Fix: Setting up multiple user accounts on Windows isn't difficult, and it's an incredibly prudent precaution if more than one person is going to use the machine. Never mind the privacy issues -- accidents happen, even among grown-ups sharing a PC. Having two people working on different files called "resume.doc" can only end in heartache.
For children, security and safety are bigger concerns. Setting up kids with Standard User accounts (instead of Administrator) is the wise thing to do to keep unwanted software from being installed, and it's the key to letting you configure parental controls on the computer, as well. So next time Junior wants to use your PC "real quick, just to look something up," tell him sure, and give him his own account.
11. Failing to update
Software published today is updated on a near-constant schedule. If you have a few dozen apps on your smartphone or tablet, you've probably become accustomed to downloading updates on a daily basis -- unless you're one of those people who never update anything.
Software updates are released for a variety of reasons. The application's developers add features, fix bugs, and plug security holes. Installing updates upon release -- particularly operating system updates and security software updates -- is essential to keeping your device stable and secure.
Fix: Every application has to be updated, so it's forgivable if you don't want to deal with the constant nagging to install, reboot, and repeat every day. Automatic updates take some of the hassle out of this operation, but most software updates today still have to be manually installed. There's no easy solution to this. If immediately installing updates when they appear in the system tray or on your handset doesn't fit with your computing habits, make it a weekly event to update everything all at once -- perhaps after you take out the trash.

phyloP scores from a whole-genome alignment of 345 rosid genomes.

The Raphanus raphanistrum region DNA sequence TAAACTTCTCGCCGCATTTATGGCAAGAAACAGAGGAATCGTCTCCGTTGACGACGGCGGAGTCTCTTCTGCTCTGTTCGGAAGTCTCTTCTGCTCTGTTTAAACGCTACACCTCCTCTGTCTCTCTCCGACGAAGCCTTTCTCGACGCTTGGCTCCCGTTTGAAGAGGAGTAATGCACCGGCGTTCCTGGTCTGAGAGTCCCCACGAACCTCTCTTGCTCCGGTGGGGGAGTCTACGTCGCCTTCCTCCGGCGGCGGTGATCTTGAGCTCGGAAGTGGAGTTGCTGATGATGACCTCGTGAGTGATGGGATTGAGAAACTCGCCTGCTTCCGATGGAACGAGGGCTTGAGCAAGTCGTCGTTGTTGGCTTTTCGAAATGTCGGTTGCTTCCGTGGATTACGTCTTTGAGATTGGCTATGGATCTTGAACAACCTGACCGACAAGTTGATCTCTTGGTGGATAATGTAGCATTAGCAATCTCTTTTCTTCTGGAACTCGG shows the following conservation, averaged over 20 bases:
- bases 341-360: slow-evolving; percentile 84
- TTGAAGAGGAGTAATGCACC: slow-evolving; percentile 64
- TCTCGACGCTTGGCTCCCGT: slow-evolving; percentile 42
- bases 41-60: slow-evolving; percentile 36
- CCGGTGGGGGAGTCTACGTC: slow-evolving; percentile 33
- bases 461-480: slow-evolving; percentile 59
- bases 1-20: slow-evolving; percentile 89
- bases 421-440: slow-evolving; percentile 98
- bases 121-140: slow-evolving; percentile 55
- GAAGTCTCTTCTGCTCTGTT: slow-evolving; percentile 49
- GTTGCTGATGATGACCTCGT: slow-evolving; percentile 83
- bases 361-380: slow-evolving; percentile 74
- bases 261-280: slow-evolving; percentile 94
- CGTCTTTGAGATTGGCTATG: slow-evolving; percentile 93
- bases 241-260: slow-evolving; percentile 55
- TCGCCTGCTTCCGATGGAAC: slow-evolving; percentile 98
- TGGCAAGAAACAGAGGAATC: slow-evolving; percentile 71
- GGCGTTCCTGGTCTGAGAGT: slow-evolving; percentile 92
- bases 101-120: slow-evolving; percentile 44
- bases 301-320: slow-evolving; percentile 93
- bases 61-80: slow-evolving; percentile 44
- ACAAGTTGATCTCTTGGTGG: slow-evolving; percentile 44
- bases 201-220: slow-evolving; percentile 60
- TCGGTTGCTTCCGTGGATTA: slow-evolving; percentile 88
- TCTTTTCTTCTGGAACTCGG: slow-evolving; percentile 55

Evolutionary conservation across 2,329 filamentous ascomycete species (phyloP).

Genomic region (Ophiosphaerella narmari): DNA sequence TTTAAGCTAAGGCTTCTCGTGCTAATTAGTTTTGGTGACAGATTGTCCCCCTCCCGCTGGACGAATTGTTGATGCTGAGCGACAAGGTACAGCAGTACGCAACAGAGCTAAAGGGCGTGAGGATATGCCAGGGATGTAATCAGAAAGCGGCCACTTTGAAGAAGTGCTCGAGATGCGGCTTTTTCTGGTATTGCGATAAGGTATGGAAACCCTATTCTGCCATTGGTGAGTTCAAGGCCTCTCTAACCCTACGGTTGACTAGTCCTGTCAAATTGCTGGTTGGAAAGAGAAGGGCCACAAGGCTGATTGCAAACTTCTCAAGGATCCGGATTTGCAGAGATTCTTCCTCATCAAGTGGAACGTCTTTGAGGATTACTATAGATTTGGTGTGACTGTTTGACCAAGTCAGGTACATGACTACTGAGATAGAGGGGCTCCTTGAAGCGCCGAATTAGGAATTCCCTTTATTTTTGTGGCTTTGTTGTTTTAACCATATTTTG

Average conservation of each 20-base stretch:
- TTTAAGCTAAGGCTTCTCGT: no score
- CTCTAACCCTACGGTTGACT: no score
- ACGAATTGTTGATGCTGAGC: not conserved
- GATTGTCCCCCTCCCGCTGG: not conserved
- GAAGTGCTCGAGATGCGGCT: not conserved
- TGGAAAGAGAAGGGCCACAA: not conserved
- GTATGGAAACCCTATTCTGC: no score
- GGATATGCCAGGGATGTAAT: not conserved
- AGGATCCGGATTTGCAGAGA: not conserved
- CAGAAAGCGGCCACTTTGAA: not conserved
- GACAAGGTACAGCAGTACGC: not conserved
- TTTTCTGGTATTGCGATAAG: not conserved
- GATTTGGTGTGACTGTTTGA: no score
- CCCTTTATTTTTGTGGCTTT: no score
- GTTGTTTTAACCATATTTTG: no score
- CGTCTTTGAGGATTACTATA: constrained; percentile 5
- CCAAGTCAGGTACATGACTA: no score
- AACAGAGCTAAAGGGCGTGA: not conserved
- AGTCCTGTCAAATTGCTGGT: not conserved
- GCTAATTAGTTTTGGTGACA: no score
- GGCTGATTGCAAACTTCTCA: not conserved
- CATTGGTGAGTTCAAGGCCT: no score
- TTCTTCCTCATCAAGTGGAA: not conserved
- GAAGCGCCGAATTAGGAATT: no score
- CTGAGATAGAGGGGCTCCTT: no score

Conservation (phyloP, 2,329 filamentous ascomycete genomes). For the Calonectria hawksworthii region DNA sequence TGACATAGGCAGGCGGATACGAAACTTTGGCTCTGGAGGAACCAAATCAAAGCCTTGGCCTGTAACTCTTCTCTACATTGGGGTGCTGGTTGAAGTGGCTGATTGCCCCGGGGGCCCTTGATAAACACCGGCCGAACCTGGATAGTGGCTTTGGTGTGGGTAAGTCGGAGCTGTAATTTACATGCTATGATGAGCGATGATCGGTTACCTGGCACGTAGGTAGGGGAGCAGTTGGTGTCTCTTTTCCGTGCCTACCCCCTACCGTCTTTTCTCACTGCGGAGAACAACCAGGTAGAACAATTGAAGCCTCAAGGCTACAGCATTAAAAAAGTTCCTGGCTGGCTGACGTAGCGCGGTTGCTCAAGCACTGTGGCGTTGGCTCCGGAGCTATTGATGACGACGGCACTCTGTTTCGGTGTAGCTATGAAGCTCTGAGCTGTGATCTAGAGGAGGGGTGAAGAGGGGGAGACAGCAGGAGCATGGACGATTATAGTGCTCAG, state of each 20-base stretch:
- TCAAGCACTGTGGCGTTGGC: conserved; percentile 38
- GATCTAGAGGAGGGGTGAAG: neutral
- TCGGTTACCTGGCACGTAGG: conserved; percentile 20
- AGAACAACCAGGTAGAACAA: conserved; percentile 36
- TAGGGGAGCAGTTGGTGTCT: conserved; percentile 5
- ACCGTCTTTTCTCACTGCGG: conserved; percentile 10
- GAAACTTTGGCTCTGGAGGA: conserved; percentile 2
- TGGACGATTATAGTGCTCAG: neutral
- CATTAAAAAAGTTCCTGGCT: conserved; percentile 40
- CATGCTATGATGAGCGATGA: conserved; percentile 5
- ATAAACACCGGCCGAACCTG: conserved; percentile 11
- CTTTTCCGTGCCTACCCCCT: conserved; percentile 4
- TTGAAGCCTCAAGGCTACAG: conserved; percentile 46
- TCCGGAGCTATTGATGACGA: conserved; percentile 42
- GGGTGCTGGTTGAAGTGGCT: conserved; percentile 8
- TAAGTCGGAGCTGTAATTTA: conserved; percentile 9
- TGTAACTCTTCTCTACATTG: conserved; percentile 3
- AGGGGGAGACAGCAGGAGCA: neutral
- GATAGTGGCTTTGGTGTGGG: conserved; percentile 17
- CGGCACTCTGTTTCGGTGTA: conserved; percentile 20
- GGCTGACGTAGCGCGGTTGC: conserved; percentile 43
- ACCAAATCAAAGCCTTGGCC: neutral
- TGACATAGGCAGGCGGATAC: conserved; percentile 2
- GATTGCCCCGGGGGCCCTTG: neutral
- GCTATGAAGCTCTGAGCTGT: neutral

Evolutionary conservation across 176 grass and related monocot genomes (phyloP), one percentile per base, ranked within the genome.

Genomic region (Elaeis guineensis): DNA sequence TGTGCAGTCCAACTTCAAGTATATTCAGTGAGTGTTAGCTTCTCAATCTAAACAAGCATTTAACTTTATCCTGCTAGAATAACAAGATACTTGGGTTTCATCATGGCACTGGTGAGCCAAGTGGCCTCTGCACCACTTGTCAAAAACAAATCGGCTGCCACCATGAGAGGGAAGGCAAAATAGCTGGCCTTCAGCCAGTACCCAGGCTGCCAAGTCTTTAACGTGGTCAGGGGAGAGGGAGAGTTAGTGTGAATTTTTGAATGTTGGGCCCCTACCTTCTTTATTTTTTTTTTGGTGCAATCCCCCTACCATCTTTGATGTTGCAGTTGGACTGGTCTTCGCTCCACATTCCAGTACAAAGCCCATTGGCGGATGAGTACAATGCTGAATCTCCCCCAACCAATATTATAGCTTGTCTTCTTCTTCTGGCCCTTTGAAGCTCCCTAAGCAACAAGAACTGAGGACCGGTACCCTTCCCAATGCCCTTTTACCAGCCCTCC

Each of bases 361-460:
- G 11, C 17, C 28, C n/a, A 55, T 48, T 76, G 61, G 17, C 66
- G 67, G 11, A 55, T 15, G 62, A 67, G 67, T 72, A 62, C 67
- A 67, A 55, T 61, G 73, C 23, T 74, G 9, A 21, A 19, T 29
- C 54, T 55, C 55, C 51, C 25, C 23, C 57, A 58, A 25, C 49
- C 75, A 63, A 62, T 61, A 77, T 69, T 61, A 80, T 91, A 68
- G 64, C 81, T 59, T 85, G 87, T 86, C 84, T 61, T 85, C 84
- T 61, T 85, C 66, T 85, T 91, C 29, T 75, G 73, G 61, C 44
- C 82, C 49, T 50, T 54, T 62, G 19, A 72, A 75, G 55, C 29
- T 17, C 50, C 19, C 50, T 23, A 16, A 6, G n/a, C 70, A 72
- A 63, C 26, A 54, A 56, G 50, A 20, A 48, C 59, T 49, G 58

12. Printing anything
You've seen the request at the bottom of so many email messages: "Please consider the environment before printing this email." Is that really necessary in 2013? Who is not considering the environment? And more important, who is still printing out their email?
In an age of $75 terabyte hard drives and endless cloud storage, why does anything that starts out in digital format, such as email, ever need to go back to paper? Even utility and bank statements are archived online (often for years), much safer as backups than the ones sitting in file cabinets in your house.
What legitimately needs to be printed? The only thing I can come up with is mailing labels for products that have to be physically shipped somewhere, and maybe the packing slips or receipts that are included with those packages. Also arguably acceptable is the occasional printed photograph that you'd like to frame and put on the wall.
Fix: Unplug your printer and stick it in a closet for a week. See if you can't go paperless, cold turkey.
13. Faxing, ever
As bad a habit as printing is, faxing is infinitely worse. Here, you have the opportunity to break the paper cycle, but instead you're continuing it, indeed worsening it by duplicating the paper and possibly racking up long-distance telephone charges in the process.